TABLE 3__________________________________________________________________________                                Physical properties  Formulation (parts by weight) Izod impact                                        DeflectionExample No.   Styrene-grafted                 Styrene-grafted                                resistance                                        temperature(Comparative  Polyphenyl-         polypropylene                 α-olefin                         Rubbery                                (with notch,                                        under loadExample No.)  ene ether*1         copolymer*2                 copolymer*3                         substance                                kg  cm/cm)                                        (4.6 kg/cm2,__________________________________________________________________________                                        C.) 9     34     66      8       13 EPR*4                                R.T.                                   -30 C.                                        136                                23 1510     34     66      8       13 EPDM*5                                12 9    12311     34     66      8       13 SBR*6                                13 9    11812     34     66      8       13 PB*7                                15 11   11513     34     66      8       13*8                                32 21   8514     34     66      8       13*9                                29 19   9315     34     66      8       13*10                                11 8    12016     34     66      8       13*11                                12 8    128 (9)   34     66      0       13 PB*7                                 7 3    86(10)   34     66      0       13*8                                 9 4    91__________________________________________________________________________ *1 PPE (η sp/c = 0.46) made by Nippon Polyether Co., Ltd. *2 Styrenegrafted product of "Sumitomo Noblen AW564" made by Sumitom Chemical Co., Ltd. *3 Styrenegrafted product of "Sumitomo Excelen CN1001" (0.90 g/cm3) made by Sumitomo Chemical Co., Ltd. *4 Styrenegrafted product of "Sumitomo Esprene E201" made by Sumitom Chemical Co., Ltd. *5 "Sumitomo Esprene E306" (ML1+4 121 C. = 60) made by Sumitomo Chemical Co., Ltd. *6 "Sumitomo SBR 1507" made by Sumitomo Chemical Co., Ltd. *7 "Diene 35A" made by Asahi Chemical Industry Co., Ltd. *8 "Craton GX1701" (styreneethylene-propylene block copolymer) made by Shell Chemical Co., Ltd. *9 "Craton D1101" (styrenebutadiene block copolymer) made by Shell Chemical Co., Ltd. *10 "Dailark 232" (styrenemaleic anhydride copolmyer) made by Arco Co., Ltd. *11 "Sumitomo Evatate 2021" (ethylenevinyl acetate copolymer containing 10% vinyl acetate) made by Sumitomo Chemical Co., Ltd.

                                  TABLE 4__________________________________________________________________________  Formulation (parts by weight)  Physical properties               Styrene-grafted   Izod impact                                         DeflectionExample No.         (propylene copolymer/                                 resistance                                         temperature(Comparative  Polyphenyl-         polyprop-               ethylene-α-olefin                           Rubbery                                 (with notch,                                         under loadExample No.)  ene ether*1         ylene*2               copolymer)*3                           substance*4                                 kg  cm/cm)                                         (4.6 kg/cm2,                                         C.)__________________________________________________________________________17     43     0     57          0     R.T.                                    -30 C.                                         142                                 29 2218     43     0     57          12    38 26   131(11)   43     57    0           0      4  2   132(12)   43     57    0           12     9  4   127__________________________________________________________________________ *1 PPE (η sp/c = 0.53) made by Nippon Polyether Co., Ltd. *2 "Sumitomo Noblen AW564" (MI = 9.0) made by Sumitomo Chemical Co., Ltd. *3 Styrenegrafted product (in pellet form) of an 80/20 mixture of "Sumitomo Noblen AW564" and "Sumitomo Excelen CN1001" made by Sumitomo Chemical Co., Ltd. *4 Styrenegrafted product of "Sumitomo Esprene E201".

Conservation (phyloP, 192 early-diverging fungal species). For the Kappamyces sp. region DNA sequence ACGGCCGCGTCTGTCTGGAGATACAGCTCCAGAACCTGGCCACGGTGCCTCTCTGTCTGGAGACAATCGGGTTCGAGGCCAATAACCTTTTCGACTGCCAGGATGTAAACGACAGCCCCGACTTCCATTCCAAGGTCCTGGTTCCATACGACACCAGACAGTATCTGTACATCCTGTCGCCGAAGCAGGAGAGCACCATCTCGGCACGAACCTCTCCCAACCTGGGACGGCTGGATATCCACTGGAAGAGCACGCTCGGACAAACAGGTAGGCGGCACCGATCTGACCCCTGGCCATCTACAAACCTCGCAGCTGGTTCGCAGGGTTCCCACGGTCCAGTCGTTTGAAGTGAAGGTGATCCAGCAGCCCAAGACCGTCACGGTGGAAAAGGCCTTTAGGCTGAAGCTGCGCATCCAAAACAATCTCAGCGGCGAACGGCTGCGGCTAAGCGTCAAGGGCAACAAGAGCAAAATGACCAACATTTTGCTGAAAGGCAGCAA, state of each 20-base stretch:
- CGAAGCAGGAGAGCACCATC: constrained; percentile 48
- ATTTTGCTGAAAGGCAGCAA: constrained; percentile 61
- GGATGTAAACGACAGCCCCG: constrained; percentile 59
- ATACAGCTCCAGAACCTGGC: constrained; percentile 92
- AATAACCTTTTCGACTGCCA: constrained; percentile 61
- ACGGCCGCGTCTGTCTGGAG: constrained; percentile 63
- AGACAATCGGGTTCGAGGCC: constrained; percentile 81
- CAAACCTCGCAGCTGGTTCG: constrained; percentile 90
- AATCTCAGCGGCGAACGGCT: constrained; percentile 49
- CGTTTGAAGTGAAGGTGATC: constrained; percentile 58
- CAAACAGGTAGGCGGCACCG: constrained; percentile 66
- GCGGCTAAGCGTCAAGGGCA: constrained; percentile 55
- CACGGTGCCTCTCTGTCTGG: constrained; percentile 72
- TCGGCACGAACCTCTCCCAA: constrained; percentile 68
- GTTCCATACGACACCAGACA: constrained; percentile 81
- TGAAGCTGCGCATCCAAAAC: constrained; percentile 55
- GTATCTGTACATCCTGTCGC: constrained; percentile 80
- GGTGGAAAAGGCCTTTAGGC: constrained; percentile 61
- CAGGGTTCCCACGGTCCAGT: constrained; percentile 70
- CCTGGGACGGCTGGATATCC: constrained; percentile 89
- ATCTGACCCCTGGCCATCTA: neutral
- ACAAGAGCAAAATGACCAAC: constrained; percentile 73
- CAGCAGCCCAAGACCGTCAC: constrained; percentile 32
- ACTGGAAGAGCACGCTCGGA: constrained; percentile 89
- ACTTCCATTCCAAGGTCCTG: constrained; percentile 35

TABLE 5__________________________________________________________________________                                     Physical properties  Formulation (parts by weight)                    Izod impact         Styrene-                    Chemical                                          Deflection                                                   resistanceExample No.   grafted                Impact-                       Styrene-grafted                                Styrene-                                     resistance                                          temperature                                                   (with notch,(Comparative  Polyphenyl-         propylene                resistant                       ethylene-α-olefin                                grafted                                     (weight                                          under load                                                   kg                                                    cm/cmExample No.)  ene ether*1         copolymer*2                Polystyrene*3                       copolymer*4                                EPR*5                                     loss %)*6                                          (4.6 kg/cm2,                                          C.)                                                   at__________________________________________________________________________                                                   R.T.)19     40     40     0      10       10   <0.1 129      23(13)   40     0      50     10       0    2.3  123      15__________________________________________________________________________ *1 PPE (η sp/c = 0.50) made by Nippon Polyether Co., Ltd. *2 Styrenegrafted product of "Sumitomo Noblen AW564" (MI = 9.0) made by Sumitomo Chemical Co., Ltd. *3 Polystyrene containing 20 wt % of polybutadiene *4 Styrenegrafted product of "Sumitomo Excelen *5 Styrenegrafted product of "Sumitomo Esprene E201 *6 Weight loss after dipping in methyl ethyl ketone at 20  C for 200 hours